Bahamas Wins 26 Medals For 2nd Place Overall At Carifta

Jasmine Knowles after her win in the under-20 girls’ 800m.

Jasmine Knowles after her win in the under-20 girls’ 800m.


Michell Curtis bites his gold medal.


Senior Sports Reporter


Team Bahamas’ 50-member track and field team got off to a fast start in their gold rush, but fizzled off at the end in the overall medal haul as the 48th CARIFTA Games came to a close last night.

Over the Easter holiday weekend as the games returned to the Truman Bodden Sports Complex in Georgetown, Cayman Islands, for the third time since 2010, the Bahamas captured nine gold, seven silver and 10 bronze for a total of 26 medals.

Last year at the Thomas A Robinson National Stadium, Team Bahamas electrified the home crowd with a second place finish with 35 medals, including six gold, 14 silver and 15 bronze.

The Bahamas, however, was not able to stop the Jamaicans from tightening their stranglehold of the title as they picked up their 35th straight and 43rd overall with 85 medals, including 36 gold, 33 silver and 10 bronze.


Shaun Miller, gold medallist in the under-20 boys’ high jump.

Last year they dominated in the Bahamas with 82 medals, inclusive of 44 gold, 27 silver and 11 bronze.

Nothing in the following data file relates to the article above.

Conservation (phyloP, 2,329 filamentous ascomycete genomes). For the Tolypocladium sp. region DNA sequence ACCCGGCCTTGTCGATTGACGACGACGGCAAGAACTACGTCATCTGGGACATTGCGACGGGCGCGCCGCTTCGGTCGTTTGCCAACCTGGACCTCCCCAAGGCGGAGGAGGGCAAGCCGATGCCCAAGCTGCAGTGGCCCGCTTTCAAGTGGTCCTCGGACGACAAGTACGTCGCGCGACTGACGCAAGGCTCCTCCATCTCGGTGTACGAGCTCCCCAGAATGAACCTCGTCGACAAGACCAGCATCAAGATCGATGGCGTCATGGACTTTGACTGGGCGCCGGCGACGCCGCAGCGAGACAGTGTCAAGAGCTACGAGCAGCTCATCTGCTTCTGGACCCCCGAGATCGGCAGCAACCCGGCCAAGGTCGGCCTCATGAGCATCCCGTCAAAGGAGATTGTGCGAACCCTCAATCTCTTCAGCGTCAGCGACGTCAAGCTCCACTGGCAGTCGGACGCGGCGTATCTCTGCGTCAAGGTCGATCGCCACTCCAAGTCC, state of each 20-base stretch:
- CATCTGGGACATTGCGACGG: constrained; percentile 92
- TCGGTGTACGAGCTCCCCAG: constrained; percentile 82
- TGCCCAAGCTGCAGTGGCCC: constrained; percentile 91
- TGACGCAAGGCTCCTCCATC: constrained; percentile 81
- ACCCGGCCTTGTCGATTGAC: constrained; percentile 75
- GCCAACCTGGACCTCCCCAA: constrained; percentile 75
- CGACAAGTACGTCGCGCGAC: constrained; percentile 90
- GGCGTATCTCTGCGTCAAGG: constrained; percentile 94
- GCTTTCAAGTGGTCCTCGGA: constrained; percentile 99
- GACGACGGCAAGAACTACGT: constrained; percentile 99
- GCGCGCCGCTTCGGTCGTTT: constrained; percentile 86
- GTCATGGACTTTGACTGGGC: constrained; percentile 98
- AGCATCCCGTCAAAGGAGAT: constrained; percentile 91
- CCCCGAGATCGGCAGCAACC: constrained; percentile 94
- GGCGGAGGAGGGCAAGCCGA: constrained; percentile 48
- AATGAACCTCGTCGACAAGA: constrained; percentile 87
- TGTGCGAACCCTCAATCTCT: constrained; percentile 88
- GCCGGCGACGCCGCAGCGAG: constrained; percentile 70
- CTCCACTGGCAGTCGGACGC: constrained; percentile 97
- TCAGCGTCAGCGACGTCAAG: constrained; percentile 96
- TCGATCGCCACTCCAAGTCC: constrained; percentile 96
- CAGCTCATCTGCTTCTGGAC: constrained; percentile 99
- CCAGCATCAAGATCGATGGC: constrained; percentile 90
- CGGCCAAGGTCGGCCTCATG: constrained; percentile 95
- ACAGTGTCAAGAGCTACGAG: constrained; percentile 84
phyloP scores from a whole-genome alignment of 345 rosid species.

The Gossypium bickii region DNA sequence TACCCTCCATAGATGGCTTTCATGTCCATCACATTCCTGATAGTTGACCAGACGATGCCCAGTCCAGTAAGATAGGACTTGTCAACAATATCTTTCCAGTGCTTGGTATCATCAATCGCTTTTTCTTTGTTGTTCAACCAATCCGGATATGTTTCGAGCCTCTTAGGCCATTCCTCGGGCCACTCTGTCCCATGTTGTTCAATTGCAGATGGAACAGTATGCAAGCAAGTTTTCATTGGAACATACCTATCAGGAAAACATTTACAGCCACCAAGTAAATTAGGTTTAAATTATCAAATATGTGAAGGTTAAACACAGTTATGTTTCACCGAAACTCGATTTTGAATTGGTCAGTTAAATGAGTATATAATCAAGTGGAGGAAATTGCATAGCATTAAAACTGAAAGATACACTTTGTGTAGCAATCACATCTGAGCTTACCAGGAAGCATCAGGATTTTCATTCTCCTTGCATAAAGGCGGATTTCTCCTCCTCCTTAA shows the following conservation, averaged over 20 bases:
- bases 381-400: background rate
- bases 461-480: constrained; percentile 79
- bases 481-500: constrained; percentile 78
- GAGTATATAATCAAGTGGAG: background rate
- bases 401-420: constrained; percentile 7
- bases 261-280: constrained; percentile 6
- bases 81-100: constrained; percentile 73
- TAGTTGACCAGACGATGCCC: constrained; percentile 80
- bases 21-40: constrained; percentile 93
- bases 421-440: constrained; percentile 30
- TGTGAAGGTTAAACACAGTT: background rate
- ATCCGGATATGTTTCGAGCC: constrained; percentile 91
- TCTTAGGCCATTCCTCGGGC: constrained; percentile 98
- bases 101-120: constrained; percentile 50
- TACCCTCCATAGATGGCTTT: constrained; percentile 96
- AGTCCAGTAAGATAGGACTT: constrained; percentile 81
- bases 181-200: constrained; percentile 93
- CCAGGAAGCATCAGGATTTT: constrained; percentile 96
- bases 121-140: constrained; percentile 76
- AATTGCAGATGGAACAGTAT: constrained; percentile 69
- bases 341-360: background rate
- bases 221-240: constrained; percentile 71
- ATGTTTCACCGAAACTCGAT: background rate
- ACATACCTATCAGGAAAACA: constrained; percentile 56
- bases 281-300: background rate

And for the second consecutive year, sprinter Brianna Williams collected the Austin Sealy award for the most outstanding athlete. She won the under-20 girls’ 100 and 200 and anchored their 4x100m relay team to victory after moving up from the under-17 division, where she accomplished the same feat.

Trinidad & Tobago came a close third to the Bahamas with 5 gold, 7 silver and 12 bronze for their total of 24 medals.

After the Cayman Islands hosted the games for the third time, the scene now switches to Bermuda for the hosting of the 49th version of the games. This will be the fifth time there, the last was in 2012.

• Here are the highlights of Team Bahamas’ performances.

Day Three

(5 silver, 5 bronze)

In the final individual race on the track for the games, Gabriel Curtis got outsprinted by defending champion Keveroy Venson on the final lap of the boys’ under-20 5,000m.

The times posted were 15 minutes and 26.30 seconds for Venson and 15:23.15 by the taller Curtis, who added to the bronze he secured in the 1,500m on day one.

His younger brother, Mitchell Curtis, out to defend his title and bagged a second gold medal, faltered on the final of the seven and-a-half laps of the under-17 boys’ 3,000m for the bronze in 9:16.96.